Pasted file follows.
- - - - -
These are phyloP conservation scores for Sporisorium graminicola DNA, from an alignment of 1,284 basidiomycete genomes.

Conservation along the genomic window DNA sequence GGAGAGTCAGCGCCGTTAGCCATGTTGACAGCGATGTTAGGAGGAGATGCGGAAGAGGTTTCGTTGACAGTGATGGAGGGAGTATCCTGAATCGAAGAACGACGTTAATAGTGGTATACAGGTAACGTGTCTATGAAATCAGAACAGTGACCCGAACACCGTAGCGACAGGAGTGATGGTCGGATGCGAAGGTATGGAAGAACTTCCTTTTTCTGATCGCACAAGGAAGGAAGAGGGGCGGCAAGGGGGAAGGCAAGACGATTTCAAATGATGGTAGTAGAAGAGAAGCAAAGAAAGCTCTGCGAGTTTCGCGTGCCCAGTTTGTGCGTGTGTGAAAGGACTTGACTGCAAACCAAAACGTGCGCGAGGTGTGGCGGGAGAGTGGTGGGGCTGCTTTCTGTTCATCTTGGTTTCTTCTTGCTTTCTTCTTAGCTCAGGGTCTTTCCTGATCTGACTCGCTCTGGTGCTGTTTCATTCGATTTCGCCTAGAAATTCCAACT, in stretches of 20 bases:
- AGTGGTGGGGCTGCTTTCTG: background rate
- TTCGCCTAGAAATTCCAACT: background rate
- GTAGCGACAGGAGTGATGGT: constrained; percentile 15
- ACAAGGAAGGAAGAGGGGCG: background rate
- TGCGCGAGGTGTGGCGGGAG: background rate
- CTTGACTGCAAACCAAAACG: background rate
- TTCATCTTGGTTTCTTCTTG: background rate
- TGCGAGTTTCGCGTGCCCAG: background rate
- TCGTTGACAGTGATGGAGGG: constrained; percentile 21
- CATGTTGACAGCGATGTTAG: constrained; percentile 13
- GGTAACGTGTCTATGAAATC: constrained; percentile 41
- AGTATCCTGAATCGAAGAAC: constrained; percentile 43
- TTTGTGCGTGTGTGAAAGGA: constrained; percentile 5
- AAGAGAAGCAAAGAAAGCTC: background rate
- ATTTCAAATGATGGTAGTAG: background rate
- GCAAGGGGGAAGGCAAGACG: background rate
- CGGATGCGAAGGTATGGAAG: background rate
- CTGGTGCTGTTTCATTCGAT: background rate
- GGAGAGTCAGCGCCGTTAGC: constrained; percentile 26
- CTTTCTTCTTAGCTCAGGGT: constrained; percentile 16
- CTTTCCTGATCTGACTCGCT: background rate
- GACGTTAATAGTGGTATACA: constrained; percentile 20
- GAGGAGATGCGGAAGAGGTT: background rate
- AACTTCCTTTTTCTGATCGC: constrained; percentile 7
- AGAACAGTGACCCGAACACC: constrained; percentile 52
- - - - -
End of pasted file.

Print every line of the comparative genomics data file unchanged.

These are phyloP conservation scores for Sporisorium graminicola DNA, from an alignment of 1,284 basidiomycete genomes.

Conservation along the genomic window DNA sequence GGAGAGTCAGCGCCGTTAGCCATGTTGACAGCGATGTTAGGAGGAGATGCGGAAGAGGTTTCGTTGACAGTGATGGAGGGAGTATCCTGAATCGAAGAACGACGTTAATAGTGGTATACAGGTAACGTGTCTATGAAATCAGAACAGTGACCCGAACACCGTAGCGACAGGAGTGATGGTCGGATGCGAAGGTATGGAAGAACTTCCTTTTTCTGATCGCACAAGGAAGGAAGAGGGGCGGCAAGGGGGAAGGCAAGACGATTTCAAATGATGGTAGTAGAAGAGAAGCAAAGAAAGCTCTGCGAGTTTCGCGTGCCCAGTTTGTGCGTGTGTGAAAGGACTTGACTGCAAACCAAAACGTGCGCGAGGTGTGGCGGGAGAGTGGTGGGGCTGCTTTCTGTTCATCTTGGTTTCTTCTTGCTTTCTTCTTAGCTCAGGGTCTTTCCTGATCTGACTCGCTCTGGTGCTGTTTCATTCGATTTCGCCTAGAAATTCCAACT, in stretches of 20 bases:
- AGTGGTGGGGCTGCTTTCTG: background rate
- TTCGCCTAGAAATTCCAACT: background rate
- GTAGCGACAGGAGTGATGGT: constrained; percentile 15
- ACAAGGAAGGAAGAGGGGCG: background rate
- TGCGCGAGGTGTGGCGGGAG: background rate
- CTTGACTGCAAACCAAAACG: background rate
- TTCATCTTGGTTTCTTCTTG: background rate
- TGCGAGTTTCGCGTGCCCAG: background rate
- TCGTTGACAGTGATGGAGGG: constrained; percentile 21
- CATGTTGACAGCGATGTTAG: constrained; percentile 13
- GGTAACGTGTCTATGAAATC: constrained; percentile 41
- AGTATCCTGAATCGAAGAAC: constrained; percentile 43
- TTTGTGCGTGTGTGAAAGGA: constrained; percentile 5
- AAGAGAAGCAAAGAAAGCTC: background rate
- ATTTCAAATGATGGTAGTAG: background rate
- GCAAGGGGGAAGGCAAGACG: background rate
- CGGATGCGAAGGTATGGAAG: background rate
- CTGGTGCTGTTTCATTCGAT: background rate
- GGAGAGTCAGCGCCGTTAGC: constrained; percentile 26
- CTTTCTTCTTAGCTCAGGGT: constrained; percentile 16
- CTTTCCTGATCTGACTCGCT: background rate
- GACGTTAATAGTGGTATACA: constrained; percentile 20
- GAGGAGATGCGGAAGAGGTT: background rate
- AACTTCCTTTTTCTGATCGC: constrained; percentile 7
- AGAACAGTGACCCGAACACC: constrained; percentile 52